Postmen are wearing their shorts to work and office staff have abandoned their ties.
However, while most of us are enjoying the sunshine in our summer clothes, schoolchildren are being asked to stick to the rules when it comes to their uniforms.
Where does the law stand when it comes to uniforms and what can parents do if they disagree with school rules? Hannah Parsons, Principal Associate Solicitor at DAS Law shares some useful advice:
Do children have to abide by the school uniform?
A school is entitled to have rules requiring pupils to wear a uniform.
Many schools will have a home school agreement, which is entered into on joining the school, where parents and pupils agree to comply with the school’s behaviour and appearance policy.
The school can discipline pupils for not complying with the school uniform rules although they are expected to consider a reasonable request to vary the uniform policy and must take care to ensure that any policy does not lead to discrimination, particularly on grounds of gender, race, disability, religion or sexual orientation.
The Department of Education guidance strongly encourages schools to have a uniform and in its guidance it recommends governing bodies should take into account the views of parents and pupils as well as costs when making decisions.
Can the school really send children home for not sticking to strict uniform rules?
Each maintained school has a behaviour and discipline policy.
The policy will provide for pupils to be disciplined if they breach the school’s uniform and appearance rules.
Any punishment should be in line with the published behaviour policy.
Guidance states that where there is a breach of the school uniform policy either a headteacher or someone authorised by the head can ask a pupil to go home to remedy the uniform breach.
The school is expected to consider carefully whether this would be appropriate taking into account the child’s age, vulnerability, the ease and time it will take the pupil and also the availability of the child’s parents.
Where a uniform policy is in place, schools are expected to consider reasonable requests to vary the policy, particularly when the request is made to meet the needs of individual pupils to accommodate their religion or belief, ethnicity, disability or other special consideration.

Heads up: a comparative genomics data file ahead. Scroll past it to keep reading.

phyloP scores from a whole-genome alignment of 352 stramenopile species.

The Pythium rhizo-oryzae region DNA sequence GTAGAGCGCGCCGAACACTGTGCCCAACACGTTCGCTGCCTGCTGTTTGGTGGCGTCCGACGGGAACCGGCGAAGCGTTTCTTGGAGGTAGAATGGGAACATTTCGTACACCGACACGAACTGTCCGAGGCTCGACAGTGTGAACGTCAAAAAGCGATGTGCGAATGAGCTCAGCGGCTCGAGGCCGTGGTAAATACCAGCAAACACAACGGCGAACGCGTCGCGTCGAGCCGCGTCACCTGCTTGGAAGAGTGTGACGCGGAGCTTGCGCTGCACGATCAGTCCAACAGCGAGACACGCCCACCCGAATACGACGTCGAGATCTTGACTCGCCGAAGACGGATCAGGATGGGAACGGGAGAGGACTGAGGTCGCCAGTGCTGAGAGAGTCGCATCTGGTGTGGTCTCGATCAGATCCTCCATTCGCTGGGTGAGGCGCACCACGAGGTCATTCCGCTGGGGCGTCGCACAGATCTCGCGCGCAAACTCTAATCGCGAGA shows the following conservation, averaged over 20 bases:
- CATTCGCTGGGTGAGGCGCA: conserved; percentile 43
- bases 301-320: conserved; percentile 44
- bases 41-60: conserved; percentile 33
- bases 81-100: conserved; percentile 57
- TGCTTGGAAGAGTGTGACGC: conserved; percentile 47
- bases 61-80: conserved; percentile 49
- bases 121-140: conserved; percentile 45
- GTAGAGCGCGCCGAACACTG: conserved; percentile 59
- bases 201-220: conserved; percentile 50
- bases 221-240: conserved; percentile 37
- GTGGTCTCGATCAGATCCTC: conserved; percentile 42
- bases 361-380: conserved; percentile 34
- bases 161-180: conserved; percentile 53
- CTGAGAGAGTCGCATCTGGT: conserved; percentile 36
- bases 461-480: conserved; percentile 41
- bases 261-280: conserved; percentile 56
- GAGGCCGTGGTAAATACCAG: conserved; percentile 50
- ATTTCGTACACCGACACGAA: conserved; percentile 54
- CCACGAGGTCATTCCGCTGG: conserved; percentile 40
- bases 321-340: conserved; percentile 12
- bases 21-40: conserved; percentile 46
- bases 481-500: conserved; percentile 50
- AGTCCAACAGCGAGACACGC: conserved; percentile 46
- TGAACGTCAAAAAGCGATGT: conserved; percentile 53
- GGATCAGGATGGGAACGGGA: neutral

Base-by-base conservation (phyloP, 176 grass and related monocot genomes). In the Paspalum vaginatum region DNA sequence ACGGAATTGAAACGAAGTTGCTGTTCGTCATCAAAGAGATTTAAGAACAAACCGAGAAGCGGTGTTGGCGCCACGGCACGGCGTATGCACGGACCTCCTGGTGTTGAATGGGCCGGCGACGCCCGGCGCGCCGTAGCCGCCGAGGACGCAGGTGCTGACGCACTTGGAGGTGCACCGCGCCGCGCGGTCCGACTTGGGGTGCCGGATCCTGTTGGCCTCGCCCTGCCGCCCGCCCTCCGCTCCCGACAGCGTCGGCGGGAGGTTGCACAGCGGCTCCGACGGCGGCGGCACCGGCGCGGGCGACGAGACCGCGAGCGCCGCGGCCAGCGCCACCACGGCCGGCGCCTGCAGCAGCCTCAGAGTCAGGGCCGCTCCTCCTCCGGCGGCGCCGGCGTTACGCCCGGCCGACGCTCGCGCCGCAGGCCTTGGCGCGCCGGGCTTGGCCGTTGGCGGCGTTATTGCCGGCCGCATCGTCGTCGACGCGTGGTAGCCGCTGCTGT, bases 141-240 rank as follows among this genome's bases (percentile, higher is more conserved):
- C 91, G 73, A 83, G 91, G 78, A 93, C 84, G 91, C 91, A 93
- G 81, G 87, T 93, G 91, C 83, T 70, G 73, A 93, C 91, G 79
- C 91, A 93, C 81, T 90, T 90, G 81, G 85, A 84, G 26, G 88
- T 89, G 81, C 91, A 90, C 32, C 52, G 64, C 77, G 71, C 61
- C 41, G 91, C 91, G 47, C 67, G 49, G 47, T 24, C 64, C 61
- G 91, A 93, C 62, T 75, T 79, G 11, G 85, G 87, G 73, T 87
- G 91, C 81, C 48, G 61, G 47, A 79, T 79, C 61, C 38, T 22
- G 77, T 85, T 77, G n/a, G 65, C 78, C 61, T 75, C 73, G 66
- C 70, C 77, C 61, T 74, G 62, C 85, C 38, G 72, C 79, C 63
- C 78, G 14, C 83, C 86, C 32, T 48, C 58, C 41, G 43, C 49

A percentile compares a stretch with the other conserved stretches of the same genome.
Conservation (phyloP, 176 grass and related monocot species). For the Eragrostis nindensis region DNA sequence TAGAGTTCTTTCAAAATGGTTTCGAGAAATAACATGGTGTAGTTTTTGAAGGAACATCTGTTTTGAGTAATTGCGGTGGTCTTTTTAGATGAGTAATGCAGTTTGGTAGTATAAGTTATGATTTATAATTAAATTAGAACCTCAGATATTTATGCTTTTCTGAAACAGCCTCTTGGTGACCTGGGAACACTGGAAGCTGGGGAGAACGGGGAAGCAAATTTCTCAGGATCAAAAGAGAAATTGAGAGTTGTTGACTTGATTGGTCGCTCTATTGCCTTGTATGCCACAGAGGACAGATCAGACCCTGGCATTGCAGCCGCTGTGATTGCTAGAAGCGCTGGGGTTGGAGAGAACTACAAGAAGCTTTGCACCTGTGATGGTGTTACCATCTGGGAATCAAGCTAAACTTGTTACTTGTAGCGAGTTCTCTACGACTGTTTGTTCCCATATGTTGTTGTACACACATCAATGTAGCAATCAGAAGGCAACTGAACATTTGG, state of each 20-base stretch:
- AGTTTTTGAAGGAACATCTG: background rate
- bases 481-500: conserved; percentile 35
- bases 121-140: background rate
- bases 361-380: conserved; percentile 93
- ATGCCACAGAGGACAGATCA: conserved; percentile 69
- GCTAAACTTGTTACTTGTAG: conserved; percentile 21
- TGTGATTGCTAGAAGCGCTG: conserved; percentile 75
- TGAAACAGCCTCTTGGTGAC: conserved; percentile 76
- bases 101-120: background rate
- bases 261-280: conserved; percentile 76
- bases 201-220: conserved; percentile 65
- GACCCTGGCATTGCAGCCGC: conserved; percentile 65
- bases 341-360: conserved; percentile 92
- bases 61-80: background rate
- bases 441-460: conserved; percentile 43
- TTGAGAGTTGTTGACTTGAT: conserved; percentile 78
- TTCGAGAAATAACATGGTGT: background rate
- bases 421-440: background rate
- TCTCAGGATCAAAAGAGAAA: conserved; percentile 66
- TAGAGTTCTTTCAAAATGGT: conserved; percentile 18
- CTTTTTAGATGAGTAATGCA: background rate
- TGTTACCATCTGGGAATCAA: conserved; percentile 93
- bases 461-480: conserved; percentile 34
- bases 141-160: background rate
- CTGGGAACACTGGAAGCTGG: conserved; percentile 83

When it comes to school uniform, pupils at most, if not all, Blackpool and the Fylde schools have pretty strict rules to obey.
After all, they are representatives of the school.
Primary schools usually have separate uniforms for summer but that’s not usually the case at secondary level.
However, over the last few weeks high school students have been allowed to ditch their blazers and ties, usually worn at all times - to help cool down in the classroom.
One school has even encouraged pupils to wear full PE kit to keep cool.
At Carr Hill High in Kirkham students have been given the choice of wearing their PE kits in place of their usual uniform since early July.
All other uniform rules still apply.
A spokesman said: “Due to high temperatures, staff at Carr Hill High School and Sixth Form Centre have taken steps to ensure our students stay cool in the heat.
At St Aidan’s CE High in Preesall pupils are well catered for in the summer.
They have a separate uniform which includes polo shirts - with full school crest.
Keeping cool is uniform
Most, if not all schools, are usually more than willing to relax uniform rules during extreme hot weather conditions. However, this does vary.
Whenever a school uniform policy is in place, a school is expected to consider reasonable requests to vary the policy and in particular when the request is made to meet the needs of individual pupils to accommodate their religion or belief, ethnicity, disability or other special consideration.
Governing bodies must have a complaints procedure to deal with school uniform issues and should consider reasonable requests for flexibility to accommodate social and cultural circumstances.
Disputes should be resolved locally and in accordance with the school’s complaints policy.